Night Moves made it up next, fresh off the buzz that they had signed up with Domino Records in order to release their Colored Emotions debut and with a hearty recommendation as the cure to your love life troubles from Chase Mathey of Radio K. With their shaggy hair and over-sized shirts, they looked and sounded their part of the MGMT-spearheaded psych revival, falling into some mix of disco-era Stones and Pink Floyd harmonies over the course of their set. Although their sound is now an amalgam of sounds past, these are a creative bunch with some great bands under their belts (Mouthful of Bees, Battle Royale) so there’s no counting on what John Pelant, Mark Ritsema and Mickey AlfaƱo might do next.

If playing the First Avenue Mainroom is really the top honor in the Cities, then you had better make the most of the moment, and Bloodnstuff did just that. In front of a packed house, drummer Dylan Gouert and guitarist/vocalist Ed Holmberg absolutely owned the room from the get-go, using a wall of amplifiers and double floor toms to tear everything around them apart. With their sinewy, massive hooks, wailing guitar lines, open-throated screaming and devastating prog drums, these guys were unstoppable. DJ Jason Nagel of Cities 97 noted before their set that they had just reached their Kickstarter goal to fund their new record, but with four more days to go, that epic performance should earn them, as Nagel put it, “a few more shekels.”

Closing out the night (albeit to a slightly diminished house, the more’s their loss) was new hip-hop hope MaLLy. Currently nestled under the warm wing of Atmosphere (Slug is a fan, from appearing in videos to wearing a MaLLy T at Soundset last year) this young MC came across powerfully, like a The College Dropout-era Kanye, full of stories about his own hustle and family. With enough swagger and bite to claim that “if I was white, I would have been signed in ’07,” MaLLy was also moved enough by the crowd response to claim that he “wouldn’t be shit” without the fan support. If that brief flash on the Mainroom stage is any indication and with a record coming this spring, MaLLy’s going to be a lot more.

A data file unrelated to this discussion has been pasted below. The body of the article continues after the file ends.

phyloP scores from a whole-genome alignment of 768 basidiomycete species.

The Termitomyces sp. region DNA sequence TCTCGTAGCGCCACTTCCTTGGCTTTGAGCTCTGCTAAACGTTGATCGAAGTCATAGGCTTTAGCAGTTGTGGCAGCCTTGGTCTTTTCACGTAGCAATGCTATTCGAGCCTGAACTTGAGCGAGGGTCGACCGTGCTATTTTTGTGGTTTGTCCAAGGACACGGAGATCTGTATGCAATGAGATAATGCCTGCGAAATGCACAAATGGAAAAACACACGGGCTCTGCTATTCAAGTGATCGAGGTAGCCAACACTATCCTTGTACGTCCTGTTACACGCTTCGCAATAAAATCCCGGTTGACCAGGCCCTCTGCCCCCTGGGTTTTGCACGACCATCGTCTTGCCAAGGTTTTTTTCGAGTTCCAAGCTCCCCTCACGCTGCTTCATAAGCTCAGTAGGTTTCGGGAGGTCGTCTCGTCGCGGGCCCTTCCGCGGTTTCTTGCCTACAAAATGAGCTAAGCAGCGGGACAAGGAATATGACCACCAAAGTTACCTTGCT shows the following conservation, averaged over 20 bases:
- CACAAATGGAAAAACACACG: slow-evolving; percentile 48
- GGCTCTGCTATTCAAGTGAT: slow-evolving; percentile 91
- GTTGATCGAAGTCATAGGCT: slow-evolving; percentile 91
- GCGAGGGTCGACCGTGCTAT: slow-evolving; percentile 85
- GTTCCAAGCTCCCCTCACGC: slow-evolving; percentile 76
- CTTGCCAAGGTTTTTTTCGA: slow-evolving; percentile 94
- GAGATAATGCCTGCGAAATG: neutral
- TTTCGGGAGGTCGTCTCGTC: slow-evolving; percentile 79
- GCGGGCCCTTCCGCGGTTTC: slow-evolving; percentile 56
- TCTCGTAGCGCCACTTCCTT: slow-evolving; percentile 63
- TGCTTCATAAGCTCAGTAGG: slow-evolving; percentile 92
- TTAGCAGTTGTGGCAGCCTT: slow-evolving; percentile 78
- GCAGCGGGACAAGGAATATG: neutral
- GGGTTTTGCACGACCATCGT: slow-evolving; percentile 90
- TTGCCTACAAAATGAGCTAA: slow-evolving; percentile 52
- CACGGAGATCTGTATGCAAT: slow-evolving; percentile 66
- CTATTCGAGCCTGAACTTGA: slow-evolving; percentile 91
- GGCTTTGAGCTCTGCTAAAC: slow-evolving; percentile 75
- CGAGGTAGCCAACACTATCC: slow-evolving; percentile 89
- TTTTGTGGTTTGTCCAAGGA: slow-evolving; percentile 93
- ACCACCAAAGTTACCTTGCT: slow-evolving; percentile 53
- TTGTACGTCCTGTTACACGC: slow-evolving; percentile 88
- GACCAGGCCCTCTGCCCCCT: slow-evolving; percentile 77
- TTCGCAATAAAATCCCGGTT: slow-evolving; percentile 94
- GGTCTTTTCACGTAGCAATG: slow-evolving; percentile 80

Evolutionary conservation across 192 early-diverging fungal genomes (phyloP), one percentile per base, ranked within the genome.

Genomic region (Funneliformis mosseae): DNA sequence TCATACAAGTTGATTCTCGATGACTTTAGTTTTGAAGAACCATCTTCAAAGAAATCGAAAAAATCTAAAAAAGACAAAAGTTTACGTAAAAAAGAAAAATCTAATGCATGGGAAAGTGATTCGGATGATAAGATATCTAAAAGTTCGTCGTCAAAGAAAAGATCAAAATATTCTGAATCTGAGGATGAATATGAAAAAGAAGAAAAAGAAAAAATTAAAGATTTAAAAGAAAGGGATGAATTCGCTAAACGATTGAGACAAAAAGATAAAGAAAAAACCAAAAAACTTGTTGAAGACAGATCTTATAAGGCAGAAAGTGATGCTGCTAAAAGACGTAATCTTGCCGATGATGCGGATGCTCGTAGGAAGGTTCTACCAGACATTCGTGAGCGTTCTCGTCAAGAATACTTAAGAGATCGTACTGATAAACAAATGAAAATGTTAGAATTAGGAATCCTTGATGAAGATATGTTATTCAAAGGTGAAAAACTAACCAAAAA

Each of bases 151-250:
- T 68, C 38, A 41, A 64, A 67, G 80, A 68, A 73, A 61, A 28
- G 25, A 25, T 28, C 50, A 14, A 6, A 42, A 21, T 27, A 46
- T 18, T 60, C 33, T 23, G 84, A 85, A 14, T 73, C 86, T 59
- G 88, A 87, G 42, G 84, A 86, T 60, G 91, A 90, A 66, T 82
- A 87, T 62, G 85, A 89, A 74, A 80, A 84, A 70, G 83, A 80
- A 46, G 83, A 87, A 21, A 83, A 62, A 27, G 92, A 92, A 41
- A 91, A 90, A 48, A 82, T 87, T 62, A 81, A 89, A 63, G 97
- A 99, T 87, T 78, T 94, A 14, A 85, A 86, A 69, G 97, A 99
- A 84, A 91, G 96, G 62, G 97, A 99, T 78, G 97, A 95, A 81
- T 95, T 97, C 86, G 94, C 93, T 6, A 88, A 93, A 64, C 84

First Avenue was also showing off a bit of its own newness over the course of the night. From debuting the new Members Area for the inaugural run of the membership program to radically increasing space and visibility by removing the staircase that used to be in the center of the floor, the Mainroom was looking and feeling a fresher place, the venerable venue taking what it already did so well and making it better. If a venue can do that, then surely bands can and from fresh faces to new projects from old hands, the night was as much as we could have hoped for, and we always hope to be surprised and impressed like that.